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Hispanic/Latino Heritage

Hispanic family with dogIn September 1968, Congress authorized President Lyndon B. Johnson to proclaim National Hispanic Heritage Week. The observance was expanded in 1989 by Congress to a month long celebration (Sept. 15 – Oct. 15).

September 15th was chosen as the starting point for the celebration because it is the anniversary of independence of five Latin American countries: Costa Rica, El Salvador, Guatemala, Honduras and Nicaragua. In addition, Mexico and Chile celebrate their independence days on September 16th and 18th, respectively.

We celebrate the culture and traditions of U.S. residents who trace their roots to Spain, Mexico, and the Spanish-speaking nations of Central America, South America and the Caribbean.

For More Information, see the US Census Bureau's Facts for Features, Hispanic Heritage Month.

Children lifting feet to take step

CDC highlights a new collaboration with Hispanic-Serving Health Professions Schools (HSHPS).

Student with books

HSHPS and the CDC are committed to investing time and resources to diversifying the public health workforce in addition to improving Hispanic health nationwide.

CHDIR Logo

CHDIR, 2013

CDC's Collaboration with Hispanic Serving Health Professions Schools (HSHPS)

As we celebrate Hispanic/Latino Heritage month this year, CDC highlights a new collaboration with Hispanic-Serving Health Professions Schools (HSHPS). As a result of many years of successful collaboration, CDC recently signed a Memorandum of Understanding (MoU) with HSHPS focused on promotion of a diverse public health workforce and improving Hispanic health. Coordinated by CDC's Office of Minority Health and Health Equity, the new MoU provides greater communication channels between CDC and HSHPS faculty, students, recent graduates, member institutions and affiliates.

The agreement facilitates collaboration with HSHPS across a number of areas, including dissemination of CDC scientific and programmatic information, training and funding opportunities, as well as publicly available internship and employment opportunities. The collaboration will also support the development of joint training programs focused on engaging public health professionals who are representative of or have experience serving the Hispanic community.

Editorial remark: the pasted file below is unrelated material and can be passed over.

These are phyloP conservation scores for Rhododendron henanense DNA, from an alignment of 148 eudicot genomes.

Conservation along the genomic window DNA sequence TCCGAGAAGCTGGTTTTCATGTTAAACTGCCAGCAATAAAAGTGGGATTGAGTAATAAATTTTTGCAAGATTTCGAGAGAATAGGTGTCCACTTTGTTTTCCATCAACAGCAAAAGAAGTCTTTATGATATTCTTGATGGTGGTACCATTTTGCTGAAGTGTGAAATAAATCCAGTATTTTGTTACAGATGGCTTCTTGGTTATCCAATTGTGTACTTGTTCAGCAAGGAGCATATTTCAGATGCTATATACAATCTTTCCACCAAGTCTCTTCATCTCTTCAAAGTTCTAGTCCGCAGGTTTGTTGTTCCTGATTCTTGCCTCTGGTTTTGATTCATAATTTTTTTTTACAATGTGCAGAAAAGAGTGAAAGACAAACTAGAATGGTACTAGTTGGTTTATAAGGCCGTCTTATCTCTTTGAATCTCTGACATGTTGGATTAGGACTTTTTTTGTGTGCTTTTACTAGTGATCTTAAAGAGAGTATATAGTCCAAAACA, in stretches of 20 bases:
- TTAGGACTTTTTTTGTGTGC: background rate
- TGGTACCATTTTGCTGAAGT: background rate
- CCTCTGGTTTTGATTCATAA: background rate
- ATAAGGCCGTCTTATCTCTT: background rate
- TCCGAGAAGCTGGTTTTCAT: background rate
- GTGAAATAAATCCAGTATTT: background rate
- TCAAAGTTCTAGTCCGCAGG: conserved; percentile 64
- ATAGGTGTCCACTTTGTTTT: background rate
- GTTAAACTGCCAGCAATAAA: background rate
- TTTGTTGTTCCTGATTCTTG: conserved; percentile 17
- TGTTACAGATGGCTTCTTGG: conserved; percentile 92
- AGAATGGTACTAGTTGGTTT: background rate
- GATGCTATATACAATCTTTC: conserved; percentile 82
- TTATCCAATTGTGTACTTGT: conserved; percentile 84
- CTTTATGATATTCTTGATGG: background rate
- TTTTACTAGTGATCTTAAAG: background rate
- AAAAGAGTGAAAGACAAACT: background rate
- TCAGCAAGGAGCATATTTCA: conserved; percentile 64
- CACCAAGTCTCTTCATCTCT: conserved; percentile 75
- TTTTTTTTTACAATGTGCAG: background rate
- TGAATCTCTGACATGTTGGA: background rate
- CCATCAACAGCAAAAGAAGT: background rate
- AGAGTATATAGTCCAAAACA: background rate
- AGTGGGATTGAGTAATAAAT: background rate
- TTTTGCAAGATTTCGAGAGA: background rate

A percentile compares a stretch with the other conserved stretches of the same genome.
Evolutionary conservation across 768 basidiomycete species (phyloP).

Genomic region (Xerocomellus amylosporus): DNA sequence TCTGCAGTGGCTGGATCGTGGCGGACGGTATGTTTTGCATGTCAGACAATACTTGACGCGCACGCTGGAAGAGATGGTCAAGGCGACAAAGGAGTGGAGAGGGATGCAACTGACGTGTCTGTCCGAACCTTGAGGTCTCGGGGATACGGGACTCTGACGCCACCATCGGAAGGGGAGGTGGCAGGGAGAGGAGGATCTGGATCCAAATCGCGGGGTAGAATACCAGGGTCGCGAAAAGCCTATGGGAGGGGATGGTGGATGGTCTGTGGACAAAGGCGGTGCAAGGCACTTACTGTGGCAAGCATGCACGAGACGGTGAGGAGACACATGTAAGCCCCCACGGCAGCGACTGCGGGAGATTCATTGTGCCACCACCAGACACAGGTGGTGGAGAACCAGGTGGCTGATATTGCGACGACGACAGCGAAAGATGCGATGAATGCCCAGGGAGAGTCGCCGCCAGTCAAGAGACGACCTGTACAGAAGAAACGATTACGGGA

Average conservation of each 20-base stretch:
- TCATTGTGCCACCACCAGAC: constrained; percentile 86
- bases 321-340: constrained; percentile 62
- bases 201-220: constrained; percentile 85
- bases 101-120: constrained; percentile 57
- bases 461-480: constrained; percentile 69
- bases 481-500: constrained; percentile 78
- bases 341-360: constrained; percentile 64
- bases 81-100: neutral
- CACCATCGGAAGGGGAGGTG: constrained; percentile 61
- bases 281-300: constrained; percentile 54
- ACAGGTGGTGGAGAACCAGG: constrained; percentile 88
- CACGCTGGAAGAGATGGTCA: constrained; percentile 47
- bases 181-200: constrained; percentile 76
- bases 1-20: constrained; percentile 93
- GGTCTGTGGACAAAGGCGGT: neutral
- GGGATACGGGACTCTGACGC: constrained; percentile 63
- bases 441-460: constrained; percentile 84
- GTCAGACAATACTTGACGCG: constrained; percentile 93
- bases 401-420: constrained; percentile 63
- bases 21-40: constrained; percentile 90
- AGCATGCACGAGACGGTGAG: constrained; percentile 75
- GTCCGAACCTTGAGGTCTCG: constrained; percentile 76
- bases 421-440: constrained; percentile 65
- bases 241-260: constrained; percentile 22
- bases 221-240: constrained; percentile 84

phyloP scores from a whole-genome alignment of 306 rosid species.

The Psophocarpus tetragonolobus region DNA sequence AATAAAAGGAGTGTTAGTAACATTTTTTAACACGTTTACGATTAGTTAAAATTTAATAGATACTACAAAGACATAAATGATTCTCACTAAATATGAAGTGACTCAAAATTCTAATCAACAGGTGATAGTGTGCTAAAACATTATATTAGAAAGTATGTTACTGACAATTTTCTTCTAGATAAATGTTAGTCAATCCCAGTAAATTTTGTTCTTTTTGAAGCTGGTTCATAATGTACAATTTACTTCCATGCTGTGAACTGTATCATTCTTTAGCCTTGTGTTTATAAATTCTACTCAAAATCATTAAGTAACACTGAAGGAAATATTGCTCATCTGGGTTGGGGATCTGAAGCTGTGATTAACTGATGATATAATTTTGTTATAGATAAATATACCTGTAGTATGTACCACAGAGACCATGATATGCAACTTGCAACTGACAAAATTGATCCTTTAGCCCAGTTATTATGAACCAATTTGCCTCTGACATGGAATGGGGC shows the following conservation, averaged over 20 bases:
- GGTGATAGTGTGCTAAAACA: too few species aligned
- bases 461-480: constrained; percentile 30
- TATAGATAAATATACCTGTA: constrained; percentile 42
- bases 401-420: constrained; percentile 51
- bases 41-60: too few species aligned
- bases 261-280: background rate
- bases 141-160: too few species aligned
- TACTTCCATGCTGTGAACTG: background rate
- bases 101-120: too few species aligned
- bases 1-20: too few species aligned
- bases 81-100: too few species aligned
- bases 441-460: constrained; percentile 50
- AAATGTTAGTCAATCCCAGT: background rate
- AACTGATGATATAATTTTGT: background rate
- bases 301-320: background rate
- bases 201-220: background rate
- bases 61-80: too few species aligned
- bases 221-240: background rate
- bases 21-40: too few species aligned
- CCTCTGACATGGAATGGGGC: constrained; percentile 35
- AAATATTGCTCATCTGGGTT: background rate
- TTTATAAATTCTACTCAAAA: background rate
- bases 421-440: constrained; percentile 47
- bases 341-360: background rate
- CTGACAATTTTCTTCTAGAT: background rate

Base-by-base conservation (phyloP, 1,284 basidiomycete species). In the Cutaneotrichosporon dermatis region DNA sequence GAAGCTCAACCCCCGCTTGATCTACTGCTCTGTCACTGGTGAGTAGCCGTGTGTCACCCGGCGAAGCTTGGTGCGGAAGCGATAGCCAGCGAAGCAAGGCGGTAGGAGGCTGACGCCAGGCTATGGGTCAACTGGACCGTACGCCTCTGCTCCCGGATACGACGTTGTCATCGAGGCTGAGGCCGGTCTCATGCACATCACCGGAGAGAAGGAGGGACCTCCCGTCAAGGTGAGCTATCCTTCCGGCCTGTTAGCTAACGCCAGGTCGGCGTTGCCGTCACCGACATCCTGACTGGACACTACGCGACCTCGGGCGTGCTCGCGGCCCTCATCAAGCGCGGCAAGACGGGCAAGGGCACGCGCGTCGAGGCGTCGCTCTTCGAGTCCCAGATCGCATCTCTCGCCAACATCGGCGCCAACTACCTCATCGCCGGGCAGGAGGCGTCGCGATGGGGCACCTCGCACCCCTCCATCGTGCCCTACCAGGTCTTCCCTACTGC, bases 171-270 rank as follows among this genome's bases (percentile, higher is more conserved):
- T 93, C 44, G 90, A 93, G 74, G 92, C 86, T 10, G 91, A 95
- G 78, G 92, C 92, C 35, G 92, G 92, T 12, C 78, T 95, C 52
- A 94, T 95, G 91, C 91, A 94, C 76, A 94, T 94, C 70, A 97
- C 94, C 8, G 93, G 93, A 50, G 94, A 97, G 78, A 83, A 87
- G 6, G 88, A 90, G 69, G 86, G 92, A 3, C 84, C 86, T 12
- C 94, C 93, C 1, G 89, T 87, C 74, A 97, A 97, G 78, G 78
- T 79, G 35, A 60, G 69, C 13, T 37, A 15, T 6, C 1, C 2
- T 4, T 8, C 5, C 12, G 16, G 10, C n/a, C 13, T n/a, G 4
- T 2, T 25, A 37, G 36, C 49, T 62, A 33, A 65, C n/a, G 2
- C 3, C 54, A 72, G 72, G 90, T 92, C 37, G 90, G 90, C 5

HSHPS and the CDC are committed to investing time and resources to diversifying the public health workforce in addition to improving Hispanic health nationwide. This alliance will expand horizons and offer opportunities to both groups while staying consistent with their respective missions. Through this partnership, it is expected that public health practitioners will get increased support for providing better services to the Hispanic community, and that CDC will have a greater connection to emerging Hispanic health leaders.

HSHPS, headquartered in Washington, DC, is a 501 (c) member-based non-profit organization established in 1996 and composed of schools of medicine, public health, nursing, pharmacy, and dentistry that strive to strengthen the Nation's capacity to increase the Hispanic health workforce to serve and promote the health of Hispanics.

Hispanic Serving Health Professions Schools (HSHPS)

CDC Health Disparities & Inequalities Report (CHDIR)

The CDC Health Disparities & Inequalities Report - United States, 2013 (CHDIR) is important for encouraging action and facilitating accountability to reduce modifiable disparities by using interventions that are effective and scalable. The report also underscores the need for more consistent data on population characteristics that have often been lacking in health surveys such as disability status and sexual orientation. For examples of some important health disparities affecting the Hispanic/Latino population reported in the CHDIR, see the Hispanic or Latino Populations web page.

  • Page last reviewed: September 22, 2014
  • Page last updated: September 22, 2014
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